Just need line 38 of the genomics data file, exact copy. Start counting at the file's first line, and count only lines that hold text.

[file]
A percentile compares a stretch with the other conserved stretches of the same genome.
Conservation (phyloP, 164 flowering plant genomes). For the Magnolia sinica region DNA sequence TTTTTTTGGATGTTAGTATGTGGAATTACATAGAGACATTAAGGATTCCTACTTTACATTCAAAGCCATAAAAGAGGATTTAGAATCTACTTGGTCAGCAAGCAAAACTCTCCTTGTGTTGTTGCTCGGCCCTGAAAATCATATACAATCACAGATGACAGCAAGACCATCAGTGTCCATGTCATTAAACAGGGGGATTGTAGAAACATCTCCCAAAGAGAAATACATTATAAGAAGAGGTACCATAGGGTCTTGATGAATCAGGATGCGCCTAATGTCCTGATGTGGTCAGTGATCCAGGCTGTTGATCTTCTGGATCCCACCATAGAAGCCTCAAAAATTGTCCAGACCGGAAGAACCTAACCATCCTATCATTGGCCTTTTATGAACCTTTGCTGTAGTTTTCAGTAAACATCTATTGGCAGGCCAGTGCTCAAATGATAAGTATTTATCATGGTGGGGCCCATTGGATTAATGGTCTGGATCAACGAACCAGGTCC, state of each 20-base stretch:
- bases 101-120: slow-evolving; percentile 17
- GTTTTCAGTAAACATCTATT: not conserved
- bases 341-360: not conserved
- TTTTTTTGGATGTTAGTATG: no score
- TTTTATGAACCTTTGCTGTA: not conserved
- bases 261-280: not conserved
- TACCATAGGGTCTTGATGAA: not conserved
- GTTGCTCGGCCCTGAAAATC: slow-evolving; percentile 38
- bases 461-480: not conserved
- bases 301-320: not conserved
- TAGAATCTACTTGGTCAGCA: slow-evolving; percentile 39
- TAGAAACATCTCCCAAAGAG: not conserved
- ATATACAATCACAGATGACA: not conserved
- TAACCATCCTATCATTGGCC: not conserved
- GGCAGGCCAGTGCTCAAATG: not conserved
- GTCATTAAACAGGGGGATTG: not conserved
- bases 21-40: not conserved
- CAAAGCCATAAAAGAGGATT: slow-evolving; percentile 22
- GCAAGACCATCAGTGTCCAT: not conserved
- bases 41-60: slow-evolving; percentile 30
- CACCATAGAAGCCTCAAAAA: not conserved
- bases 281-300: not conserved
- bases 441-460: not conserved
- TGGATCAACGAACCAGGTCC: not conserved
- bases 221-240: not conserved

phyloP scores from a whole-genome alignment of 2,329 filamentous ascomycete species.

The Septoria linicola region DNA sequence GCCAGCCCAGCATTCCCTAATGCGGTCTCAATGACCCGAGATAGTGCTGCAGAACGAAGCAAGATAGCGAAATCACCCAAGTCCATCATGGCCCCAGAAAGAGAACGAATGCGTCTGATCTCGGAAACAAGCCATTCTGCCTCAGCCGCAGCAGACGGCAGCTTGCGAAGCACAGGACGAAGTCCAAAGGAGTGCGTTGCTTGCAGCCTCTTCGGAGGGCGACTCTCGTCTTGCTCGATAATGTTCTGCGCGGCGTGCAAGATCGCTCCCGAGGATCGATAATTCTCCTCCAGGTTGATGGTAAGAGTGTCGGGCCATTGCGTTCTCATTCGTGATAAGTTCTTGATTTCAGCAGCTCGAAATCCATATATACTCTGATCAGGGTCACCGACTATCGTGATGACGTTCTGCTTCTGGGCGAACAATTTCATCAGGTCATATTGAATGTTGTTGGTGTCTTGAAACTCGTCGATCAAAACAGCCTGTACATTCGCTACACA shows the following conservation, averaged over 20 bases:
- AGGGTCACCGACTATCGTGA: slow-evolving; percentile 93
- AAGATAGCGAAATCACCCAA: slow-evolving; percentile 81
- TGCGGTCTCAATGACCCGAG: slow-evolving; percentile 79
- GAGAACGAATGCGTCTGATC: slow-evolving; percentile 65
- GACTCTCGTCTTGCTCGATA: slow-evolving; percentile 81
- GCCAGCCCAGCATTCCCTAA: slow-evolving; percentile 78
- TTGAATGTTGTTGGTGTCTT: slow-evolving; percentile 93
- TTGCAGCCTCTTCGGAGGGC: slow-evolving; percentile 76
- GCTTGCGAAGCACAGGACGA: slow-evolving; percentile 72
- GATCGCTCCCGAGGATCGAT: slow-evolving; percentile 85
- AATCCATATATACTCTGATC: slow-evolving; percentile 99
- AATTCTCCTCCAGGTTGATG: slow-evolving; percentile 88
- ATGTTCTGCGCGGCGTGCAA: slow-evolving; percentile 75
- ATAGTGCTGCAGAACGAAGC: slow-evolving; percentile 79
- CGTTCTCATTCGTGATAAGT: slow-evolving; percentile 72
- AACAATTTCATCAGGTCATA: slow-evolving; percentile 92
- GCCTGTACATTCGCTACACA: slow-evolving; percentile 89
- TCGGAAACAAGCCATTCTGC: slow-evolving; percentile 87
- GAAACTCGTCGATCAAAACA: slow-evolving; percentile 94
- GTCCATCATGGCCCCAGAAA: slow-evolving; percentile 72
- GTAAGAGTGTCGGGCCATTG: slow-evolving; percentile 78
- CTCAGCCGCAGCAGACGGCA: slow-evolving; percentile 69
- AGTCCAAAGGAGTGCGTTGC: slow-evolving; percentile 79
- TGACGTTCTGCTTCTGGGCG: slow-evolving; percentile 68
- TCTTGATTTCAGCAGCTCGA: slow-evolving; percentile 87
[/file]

- GCTTGCGAAGCACAGGACGA: slow-evolving; percentile 72